Sunday Ticket has been offered since 1994, but this is the largest marketing push that DirecTV has put behind it since its inception. The move is likely due to the new four-year agreement the company has made with the National Football League (NFL) with a reported annual price tag of $1 billion.
DirecTV has direct competition from Dish Network with their RedZone channel, which highlights all Sunday games for $7 a month. The largest difference between the two offerings is that Sunday Ticket shows the entire game while RedZone shows only highlights. Both are available on mobile devices as well.
By admin | August 5, 2010
Attorney Gary Reback made his name by taking on Microsoft in the 1990s and facilitating what became the story of the decade: Microsoft’s continuing battle against federal regulations meant to discourage and break up monopolies.
Now, Reback has his eyes on Google, who he says is the new dangerous monopolist of this decade.
His latest clients are the Adam and Shivaun Raff, the London-based husband-and-wife duo behind comparison shopping portal Foundem. The Raffs claim that their website was downgraded by Google and then became the subject of extortion as Google attempted to draw more money in order to give the couple’s site a higher ranking. They allege that Google then put the spotlight on its own shopping portal in their place.
Reback claims that “Google is the arbiter of every single thing on the Web, and it favors its properties over everyone else.” Google counters by saying that its aim is to provide the best search results possible for each user, contending with its rivals (like Microsoft’s Bing) in the process.
Many agree with Google. The Open Internet Coalition’s director, Markham C. Erickson, says that Google doesn’t want to be a “player” in Washington. It only wants to educate lawmakers on what they’re doing and be left alone to let users in the marketplace decide. “Once you’re big,” concedes Erickson, “you’re not cute anymore.”
The Federal Trade Commission (FTC) has already begun looking into Google’s affairs, questioning its board-level relationships with other tech giants like Apple. Likewise, the FCC has also considered Google’s prominent advertising share online and in mobile venues, though with competition from Apple and Microsoft, that look seems to have diminished.
With “Net Neutrality” a hot topic in Washington, it’s no doubt that Google will continue to be the focus of many more looks and much consideration from lawmakers and regulators.
By admin | June 30, 2010
Ad spending is expected to increase in 2010, as the economy recovers and companies attempt to lure consumers away from the bargain brands they’ve grown accustomed to during the recession.
Advertising for household products has already increased 15% in January and 11% in February. Advertising overall is expected to get a significant hike, with major consumer product makers saying they expect to spend an average of 9.7% on annual sales this year, up from 8.6% last year.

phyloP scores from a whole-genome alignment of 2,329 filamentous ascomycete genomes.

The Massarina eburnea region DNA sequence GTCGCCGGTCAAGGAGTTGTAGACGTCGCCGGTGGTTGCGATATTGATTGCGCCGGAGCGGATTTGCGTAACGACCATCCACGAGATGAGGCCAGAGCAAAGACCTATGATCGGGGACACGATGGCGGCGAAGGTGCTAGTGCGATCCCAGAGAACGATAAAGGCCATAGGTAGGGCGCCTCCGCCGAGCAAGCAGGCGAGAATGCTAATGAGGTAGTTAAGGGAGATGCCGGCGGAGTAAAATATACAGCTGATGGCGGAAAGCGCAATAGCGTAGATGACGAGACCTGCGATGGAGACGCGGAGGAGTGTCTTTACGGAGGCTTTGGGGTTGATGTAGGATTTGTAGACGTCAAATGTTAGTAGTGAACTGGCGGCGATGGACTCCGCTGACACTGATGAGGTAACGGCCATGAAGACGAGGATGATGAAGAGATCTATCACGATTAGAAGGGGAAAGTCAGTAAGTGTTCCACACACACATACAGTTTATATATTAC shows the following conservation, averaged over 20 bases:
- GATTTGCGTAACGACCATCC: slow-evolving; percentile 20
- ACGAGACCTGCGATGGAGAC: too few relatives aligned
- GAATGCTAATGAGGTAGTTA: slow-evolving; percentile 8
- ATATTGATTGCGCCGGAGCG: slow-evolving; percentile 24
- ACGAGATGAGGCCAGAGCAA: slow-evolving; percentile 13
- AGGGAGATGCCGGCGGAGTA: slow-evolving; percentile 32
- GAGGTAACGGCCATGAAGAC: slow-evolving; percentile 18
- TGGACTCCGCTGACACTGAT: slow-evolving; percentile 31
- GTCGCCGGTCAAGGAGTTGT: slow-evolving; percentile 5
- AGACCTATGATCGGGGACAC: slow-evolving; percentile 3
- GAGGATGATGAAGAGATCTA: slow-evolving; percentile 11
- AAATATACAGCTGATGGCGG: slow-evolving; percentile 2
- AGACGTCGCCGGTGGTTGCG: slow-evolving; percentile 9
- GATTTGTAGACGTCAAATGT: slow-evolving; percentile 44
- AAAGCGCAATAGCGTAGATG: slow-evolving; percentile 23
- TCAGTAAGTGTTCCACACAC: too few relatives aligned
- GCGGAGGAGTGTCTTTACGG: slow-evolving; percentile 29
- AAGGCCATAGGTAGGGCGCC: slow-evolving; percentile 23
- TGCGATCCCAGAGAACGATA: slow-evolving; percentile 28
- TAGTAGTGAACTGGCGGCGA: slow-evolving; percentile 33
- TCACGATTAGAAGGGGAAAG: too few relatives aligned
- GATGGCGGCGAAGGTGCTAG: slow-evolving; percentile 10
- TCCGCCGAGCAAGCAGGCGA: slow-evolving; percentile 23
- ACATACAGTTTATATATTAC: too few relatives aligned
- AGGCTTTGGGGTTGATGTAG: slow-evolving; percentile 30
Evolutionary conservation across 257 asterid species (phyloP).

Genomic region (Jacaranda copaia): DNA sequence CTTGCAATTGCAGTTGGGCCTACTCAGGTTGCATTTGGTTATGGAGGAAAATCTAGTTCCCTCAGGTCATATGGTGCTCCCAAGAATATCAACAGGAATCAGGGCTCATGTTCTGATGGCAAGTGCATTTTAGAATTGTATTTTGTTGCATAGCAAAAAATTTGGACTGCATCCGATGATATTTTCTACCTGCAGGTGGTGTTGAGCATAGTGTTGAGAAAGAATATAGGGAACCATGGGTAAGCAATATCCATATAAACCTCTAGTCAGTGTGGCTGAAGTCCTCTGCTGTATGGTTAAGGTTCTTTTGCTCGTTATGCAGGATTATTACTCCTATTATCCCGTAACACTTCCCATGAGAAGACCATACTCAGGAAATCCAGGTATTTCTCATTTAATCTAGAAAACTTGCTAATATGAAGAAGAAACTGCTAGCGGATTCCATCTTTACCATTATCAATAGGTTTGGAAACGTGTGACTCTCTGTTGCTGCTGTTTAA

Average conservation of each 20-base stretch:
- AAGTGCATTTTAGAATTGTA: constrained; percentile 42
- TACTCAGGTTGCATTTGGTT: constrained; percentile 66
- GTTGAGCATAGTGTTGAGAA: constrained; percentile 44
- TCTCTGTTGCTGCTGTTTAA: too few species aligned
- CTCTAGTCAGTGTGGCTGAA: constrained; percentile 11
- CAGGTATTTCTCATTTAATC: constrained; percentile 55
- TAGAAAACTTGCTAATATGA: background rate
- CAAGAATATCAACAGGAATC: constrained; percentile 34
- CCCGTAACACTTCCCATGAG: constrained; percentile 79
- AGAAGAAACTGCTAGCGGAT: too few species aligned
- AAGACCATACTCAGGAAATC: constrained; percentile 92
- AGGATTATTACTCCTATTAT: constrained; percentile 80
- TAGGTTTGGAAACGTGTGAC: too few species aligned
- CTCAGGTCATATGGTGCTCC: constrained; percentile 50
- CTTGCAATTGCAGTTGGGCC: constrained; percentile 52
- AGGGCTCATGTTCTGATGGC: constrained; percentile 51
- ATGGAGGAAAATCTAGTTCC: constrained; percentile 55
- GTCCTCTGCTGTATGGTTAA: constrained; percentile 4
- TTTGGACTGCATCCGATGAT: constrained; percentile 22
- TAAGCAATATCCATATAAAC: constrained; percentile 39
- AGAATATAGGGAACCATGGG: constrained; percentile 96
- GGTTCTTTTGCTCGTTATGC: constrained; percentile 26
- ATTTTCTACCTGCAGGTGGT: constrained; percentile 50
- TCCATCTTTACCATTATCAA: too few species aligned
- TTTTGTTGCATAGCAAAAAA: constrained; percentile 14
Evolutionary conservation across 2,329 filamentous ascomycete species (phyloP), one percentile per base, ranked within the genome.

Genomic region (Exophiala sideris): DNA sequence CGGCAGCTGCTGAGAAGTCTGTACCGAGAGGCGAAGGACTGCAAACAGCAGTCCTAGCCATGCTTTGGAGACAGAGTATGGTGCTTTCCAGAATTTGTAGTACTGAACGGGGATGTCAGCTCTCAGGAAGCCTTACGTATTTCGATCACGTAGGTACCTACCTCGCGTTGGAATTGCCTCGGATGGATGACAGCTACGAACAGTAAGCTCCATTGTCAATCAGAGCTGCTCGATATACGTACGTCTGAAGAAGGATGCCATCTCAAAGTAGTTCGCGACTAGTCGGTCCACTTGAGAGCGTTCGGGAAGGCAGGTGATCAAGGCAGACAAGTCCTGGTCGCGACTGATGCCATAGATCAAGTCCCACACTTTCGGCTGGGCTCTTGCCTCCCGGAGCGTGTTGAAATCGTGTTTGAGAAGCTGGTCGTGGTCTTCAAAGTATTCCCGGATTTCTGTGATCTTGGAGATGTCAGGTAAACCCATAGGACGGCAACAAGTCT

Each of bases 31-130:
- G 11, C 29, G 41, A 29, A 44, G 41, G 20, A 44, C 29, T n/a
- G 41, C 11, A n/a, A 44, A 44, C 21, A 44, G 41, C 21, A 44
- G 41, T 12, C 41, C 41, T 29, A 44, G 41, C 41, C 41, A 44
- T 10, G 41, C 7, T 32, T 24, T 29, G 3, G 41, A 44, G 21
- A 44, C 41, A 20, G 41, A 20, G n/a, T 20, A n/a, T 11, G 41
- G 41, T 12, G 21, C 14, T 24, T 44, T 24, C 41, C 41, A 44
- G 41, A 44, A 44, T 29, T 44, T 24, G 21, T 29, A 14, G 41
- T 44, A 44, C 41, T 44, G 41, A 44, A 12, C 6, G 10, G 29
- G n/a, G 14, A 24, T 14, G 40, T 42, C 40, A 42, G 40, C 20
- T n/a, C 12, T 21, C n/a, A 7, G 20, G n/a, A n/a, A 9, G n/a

The major focus now is on new innovations. During a recession, consumers simply stop buying certain products that are considered luxuries only to be bought with “extra” income. They are less likely to make a major purchase like a car or a new appliance for the house, for example.
When it comes to necessities like household goods and food, however, consumers simply start buying cheaper brands. Companies are hoping that by showcasing new technology like more absorbent diapers, they can convince consumers to forget the cheaper brands and go back to more expensive ones.
P&G (Procter & Gamble) plans to introduce 30% more innovations in products this year, correlating with its 6.3% increase in ad spending. Colgate and Kimberly-Clark also plan to spend more on ads, many of which will showcase new innovations for their products.
Peter Koeppel is president of Koeppel Direct, a leading infomercial and (DRTV) direct response media buying firm.
By admin | April 30, 2010
It’s yet to be seen whether consumers will embrace the new Apple iPad, but for other computer makers in the industry, Steve Jobs’ conviction that the market is ready for a tablet is good enough for them.
Hewlett-Packard Co., Dell, Acer Inc. and Sony Corp. are popping up with their own rivals to the iPad even before the product’s launch in March. This move seems especially peculiar considering that H-P actually announced its own tablet a few months before Apple revealed the iPad. H-P held back and waited for Apple’s announcement before moving forward with getting its tablet, called the Slate, ready for sale.
The reason behind other computer companies allowing Apple to go first in this segment may simply be that consumers are accustomed to Apple’s status as a trailblazer and are willing to embrace new technology that they had trouble finding purpose for when it was presented by other sources. Several tablet products are already available, but they have been selling poorly.
Microsoft is also reportedly working on a two-screen tablet, though details have not yet been announced. As has become usual, perhaps the best rival to the iPad is whatever tablet is backed by Google, which in this case is the Dell Mini 5, which will go on the market this year using Google’s Android software.